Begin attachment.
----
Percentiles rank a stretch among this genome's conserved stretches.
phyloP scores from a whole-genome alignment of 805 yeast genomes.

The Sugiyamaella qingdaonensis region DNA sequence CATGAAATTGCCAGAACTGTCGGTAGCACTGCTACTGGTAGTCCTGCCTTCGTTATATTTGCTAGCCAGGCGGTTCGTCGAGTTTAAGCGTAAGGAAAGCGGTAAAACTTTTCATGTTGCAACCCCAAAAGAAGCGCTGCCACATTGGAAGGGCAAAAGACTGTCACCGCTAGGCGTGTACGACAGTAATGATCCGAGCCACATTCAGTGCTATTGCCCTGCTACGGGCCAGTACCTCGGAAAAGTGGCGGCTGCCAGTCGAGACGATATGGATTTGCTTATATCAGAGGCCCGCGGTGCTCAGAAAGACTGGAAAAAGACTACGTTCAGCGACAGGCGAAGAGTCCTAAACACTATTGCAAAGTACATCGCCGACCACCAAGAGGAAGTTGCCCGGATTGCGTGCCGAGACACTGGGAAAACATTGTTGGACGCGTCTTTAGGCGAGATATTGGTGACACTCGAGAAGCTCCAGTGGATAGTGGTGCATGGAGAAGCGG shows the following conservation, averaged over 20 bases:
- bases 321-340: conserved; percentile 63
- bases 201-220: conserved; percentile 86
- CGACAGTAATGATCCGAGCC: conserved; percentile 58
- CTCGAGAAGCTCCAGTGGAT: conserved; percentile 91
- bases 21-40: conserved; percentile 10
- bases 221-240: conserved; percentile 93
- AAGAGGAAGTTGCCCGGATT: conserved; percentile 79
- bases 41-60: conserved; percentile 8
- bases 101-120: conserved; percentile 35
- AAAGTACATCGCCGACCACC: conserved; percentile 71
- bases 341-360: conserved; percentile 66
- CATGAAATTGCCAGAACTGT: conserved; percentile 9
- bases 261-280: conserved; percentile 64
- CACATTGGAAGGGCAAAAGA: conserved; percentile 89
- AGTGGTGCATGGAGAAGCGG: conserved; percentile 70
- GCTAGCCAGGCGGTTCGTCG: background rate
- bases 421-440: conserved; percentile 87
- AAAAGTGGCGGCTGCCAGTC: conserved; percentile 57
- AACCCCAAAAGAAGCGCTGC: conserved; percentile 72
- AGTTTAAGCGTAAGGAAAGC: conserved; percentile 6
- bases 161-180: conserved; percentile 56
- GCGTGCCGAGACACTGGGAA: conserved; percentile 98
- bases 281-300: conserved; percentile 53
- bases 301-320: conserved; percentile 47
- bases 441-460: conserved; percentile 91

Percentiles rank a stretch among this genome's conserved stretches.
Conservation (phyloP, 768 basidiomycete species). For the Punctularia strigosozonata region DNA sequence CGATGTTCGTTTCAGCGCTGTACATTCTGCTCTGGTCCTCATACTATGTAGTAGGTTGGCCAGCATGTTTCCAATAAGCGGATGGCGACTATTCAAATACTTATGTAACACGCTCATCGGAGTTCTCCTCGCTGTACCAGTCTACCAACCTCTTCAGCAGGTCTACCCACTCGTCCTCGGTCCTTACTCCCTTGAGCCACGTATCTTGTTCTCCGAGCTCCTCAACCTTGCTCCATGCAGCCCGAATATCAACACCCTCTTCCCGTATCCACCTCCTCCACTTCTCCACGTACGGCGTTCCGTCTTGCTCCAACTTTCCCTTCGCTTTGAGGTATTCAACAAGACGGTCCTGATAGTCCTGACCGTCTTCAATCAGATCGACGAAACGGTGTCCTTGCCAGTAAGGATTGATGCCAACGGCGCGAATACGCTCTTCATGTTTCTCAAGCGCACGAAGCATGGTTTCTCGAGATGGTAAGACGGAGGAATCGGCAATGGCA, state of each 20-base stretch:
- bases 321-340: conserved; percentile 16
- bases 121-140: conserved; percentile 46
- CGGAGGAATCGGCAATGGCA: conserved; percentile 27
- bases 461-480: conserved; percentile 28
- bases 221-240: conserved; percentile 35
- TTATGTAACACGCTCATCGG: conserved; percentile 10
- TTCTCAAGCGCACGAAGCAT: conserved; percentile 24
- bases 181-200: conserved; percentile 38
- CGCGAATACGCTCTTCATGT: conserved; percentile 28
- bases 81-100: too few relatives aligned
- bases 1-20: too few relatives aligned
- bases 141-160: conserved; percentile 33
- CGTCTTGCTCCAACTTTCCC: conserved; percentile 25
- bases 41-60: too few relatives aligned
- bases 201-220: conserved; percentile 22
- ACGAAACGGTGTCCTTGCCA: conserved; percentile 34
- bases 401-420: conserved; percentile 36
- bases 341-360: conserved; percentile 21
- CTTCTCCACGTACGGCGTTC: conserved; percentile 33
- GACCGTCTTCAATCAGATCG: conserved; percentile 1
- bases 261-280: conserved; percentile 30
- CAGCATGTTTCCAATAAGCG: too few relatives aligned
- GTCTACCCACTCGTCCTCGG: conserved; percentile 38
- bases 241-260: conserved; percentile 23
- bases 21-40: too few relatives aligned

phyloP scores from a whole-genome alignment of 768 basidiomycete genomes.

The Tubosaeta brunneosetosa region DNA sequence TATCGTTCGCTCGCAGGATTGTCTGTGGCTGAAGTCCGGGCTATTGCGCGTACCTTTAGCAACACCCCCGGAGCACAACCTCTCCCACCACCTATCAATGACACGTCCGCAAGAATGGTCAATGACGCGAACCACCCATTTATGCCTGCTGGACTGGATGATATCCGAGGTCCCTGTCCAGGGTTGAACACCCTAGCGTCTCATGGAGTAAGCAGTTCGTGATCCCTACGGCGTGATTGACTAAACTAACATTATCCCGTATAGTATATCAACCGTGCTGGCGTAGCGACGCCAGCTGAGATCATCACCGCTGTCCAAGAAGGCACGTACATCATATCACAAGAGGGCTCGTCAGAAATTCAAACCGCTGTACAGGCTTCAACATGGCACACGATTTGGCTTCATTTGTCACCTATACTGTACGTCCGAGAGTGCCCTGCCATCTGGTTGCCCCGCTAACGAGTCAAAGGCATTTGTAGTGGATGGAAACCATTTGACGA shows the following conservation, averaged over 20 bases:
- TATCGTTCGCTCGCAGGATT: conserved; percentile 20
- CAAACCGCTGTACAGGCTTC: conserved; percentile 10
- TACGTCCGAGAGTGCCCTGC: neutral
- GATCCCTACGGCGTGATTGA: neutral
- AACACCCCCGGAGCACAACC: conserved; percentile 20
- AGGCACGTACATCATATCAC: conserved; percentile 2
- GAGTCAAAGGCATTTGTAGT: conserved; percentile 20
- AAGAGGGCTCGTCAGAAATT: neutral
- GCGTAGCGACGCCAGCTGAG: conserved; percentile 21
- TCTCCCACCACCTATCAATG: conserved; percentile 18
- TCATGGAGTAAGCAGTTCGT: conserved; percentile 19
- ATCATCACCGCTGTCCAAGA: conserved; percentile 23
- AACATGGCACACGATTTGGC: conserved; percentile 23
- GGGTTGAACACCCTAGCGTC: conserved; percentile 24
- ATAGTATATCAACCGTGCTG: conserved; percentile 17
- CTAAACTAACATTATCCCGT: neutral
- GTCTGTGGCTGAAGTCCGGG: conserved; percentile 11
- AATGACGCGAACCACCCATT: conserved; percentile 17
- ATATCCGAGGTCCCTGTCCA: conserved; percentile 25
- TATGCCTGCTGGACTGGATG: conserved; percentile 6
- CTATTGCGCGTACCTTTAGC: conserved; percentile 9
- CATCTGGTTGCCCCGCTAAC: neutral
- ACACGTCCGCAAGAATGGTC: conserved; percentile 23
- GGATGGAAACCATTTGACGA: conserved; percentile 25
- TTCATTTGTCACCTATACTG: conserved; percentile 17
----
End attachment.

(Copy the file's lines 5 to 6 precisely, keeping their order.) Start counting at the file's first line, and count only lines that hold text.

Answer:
- bases 201-220: conserved; percentile 86
- CGACAGTAATGATCCGAGCC: conserved; percentile 58